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Justice will render a third decision, on March 5, in the Wildenstein heirs’ tax fraud case

After two acquittals, will the heirs of the Wildenstein family of art dealers be convicted of tax evasion? Justice rules again on Tuesday in this case with exceptional figures and a unique legal history.

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Justice will render a third decision, on March 5, in the Wildenstein heirs’ tax fraud case

After two acquittals, will the heirs of the Wildenstein family of art dealers be convicted of tax evasion? Justice rules again on Tuesday in this case with exceptional figures and a unique legal history. During the trial which took place from September 18 to October 4, the public prosecutor's office requested in this case described as "extraordinary" four years of imprisonment including one year closed, as well as 250 million euros in compensation. fine against Guy Wildenstein, 78 years old.

The Franco-American, who denies having committed any offense, is suspected of having concealed from the French tax authorities a large part of an estate estimated at several billion euros, at the time of the death of his father Daniel Wildenstein in 2001, then from his brother Alec senior in 2008. Sumptuous ranch in Kenya, paintings by Bonnard, Fragonard or Caravaggio, race horses, art galleries... all these assets were placed in trusts, companies under Anglo-Saxon law which shelter assets entrusted by their owner to a trusted person (the trustee).

For the prosecution, these trusts were “misused”: they were only “screens”, “screens” allowing the men of the extremely wealthy dynasty to hide their assets from the tax authorities, who in 2014 demanded from the heirs more than half a billion euros in evaded duties and penalties.

The prosecution requested a six-month suspended prison sentence against Guy Wildenstein's nephew, Alec junior (43), also retried for tax fraud but in his absence. A one-year suspended sentence and a fine of 150,000 euros were also requested against his ex-sister-in-law, Liouba Stoupakova, 50, prosecuted for complicity in money laundering.

The intermediaries of sophisticated financial arrangements, which passed through the British Virgin Islands, Guernsey or the Bahamas, are also implicated. For two lawyers and a notary, the public prosecutor's office requested a two-year prison sentence suspended to one year, as well as fines of 40,000 to one million euros, and for two asset managers the maximum fine of 187,000 euros. .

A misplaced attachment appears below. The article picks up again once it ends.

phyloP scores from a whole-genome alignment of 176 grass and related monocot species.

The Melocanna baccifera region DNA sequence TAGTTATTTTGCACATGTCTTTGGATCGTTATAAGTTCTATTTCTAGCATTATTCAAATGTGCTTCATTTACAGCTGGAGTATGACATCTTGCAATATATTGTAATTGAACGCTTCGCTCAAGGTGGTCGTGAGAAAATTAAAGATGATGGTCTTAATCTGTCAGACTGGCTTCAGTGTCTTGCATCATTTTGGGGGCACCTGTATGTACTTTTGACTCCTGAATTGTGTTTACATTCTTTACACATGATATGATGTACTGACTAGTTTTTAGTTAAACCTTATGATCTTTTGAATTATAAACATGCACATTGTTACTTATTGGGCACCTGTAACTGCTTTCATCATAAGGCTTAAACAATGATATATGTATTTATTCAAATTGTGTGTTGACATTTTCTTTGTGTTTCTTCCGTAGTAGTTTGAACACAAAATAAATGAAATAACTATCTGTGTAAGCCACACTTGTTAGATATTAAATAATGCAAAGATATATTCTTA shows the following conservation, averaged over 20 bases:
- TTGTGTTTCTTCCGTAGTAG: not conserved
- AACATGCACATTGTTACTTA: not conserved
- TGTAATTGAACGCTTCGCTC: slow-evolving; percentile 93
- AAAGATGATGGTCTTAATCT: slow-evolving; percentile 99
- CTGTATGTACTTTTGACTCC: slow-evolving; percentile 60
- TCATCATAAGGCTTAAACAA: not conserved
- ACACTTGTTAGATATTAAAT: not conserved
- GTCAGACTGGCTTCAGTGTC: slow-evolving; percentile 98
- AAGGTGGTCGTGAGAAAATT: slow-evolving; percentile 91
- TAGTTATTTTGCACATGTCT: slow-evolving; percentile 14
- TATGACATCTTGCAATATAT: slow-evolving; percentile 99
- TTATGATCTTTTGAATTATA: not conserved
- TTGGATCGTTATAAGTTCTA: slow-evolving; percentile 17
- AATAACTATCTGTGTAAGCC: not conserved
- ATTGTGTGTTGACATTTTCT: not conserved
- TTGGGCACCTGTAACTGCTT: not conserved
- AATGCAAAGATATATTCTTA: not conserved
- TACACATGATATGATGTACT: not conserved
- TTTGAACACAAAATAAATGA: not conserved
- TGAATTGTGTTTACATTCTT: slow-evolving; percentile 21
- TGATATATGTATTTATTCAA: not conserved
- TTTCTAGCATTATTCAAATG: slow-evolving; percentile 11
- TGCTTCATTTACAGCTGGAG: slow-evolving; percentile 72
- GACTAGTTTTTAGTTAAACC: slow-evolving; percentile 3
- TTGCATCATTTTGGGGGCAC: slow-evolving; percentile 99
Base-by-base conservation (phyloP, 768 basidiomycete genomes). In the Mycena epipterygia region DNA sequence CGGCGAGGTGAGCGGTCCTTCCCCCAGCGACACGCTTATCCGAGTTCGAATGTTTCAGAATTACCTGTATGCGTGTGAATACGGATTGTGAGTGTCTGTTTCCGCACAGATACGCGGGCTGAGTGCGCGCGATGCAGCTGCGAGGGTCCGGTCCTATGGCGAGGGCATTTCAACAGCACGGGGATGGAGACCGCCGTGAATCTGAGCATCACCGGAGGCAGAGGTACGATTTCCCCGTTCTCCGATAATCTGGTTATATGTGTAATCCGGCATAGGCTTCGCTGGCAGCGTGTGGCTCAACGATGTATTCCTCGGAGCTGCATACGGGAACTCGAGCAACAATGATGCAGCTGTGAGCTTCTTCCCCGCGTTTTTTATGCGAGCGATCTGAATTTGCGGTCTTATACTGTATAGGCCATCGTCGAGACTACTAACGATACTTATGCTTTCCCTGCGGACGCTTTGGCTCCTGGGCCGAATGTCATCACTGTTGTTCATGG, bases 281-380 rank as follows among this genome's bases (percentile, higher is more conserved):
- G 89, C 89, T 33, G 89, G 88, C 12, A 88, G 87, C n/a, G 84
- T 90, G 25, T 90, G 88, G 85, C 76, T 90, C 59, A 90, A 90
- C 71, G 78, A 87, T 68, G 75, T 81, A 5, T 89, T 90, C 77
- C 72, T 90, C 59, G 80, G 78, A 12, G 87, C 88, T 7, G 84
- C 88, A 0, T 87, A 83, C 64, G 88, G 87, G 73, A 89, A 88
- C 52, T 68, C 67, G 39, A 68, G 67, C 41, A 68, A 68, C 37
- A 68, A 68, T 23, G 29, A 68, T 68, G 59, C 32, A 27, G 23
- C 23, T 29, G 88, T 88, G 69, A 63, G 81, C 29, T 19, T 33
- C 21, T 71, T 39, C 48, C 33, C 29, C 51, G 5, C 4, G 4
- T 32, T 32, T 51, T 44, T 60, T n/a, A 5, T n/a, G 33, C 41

In order to respond, the defense criticized the “fantasies” and the “conspiracy theory” of the prosecution, asserting that there had been “no desire for tax evasion, no awareness of having to make tax declarations of these trusts ". The councils pleaded for a third acquittal, in line with those pronounced in 2017 and 2018, arguing that there existed at the material time an “artistic vagueness” in the law and French jurisprudence on trusts and therefore not obligation to declare.

On January 12, 2017, the court rendered a decision in total contrast to the severe requisitions of the National Financial Prosecutor's Office (PNF), which had depicted the "heaviest and most sophisticated" tax fraud of the Fifth Republic.

At the time, the judges invoked the shortcomings of the investigation and especially of French legislation: it was only in 2011, i.e. after the two declarations of succession, that a law came to organize taxation in France trusts. On June 29, 2018, the court of appeal confirmed the acquittal along the same lines, further considering that the facts were partly time-barred. But on January 6, 2021, the Court of Cassation overturned the decision and ordered a new trial. The high court rejected the limitation period and considered that before the 2011 law, there was indeed a reporting obligation, under certain conditions. She urged the appeals court to determine whether the Wildensteins had actually divested themselves of their assets by placing them in the trusts, or whether they could freely dispose of them. In the first case it was not necessary to declare, in the second it was.

The case began against a backdrop of family rifts: the referral to justice in 2009 by two women who felt wronged, Sylvia Roth, widow of Daniel Wildenstein (since deceased), and Liouba Stoupakova. Several civil proceedings are still ongoing in parallel. They relate to the considerable tax adjustments addressed to heirs.

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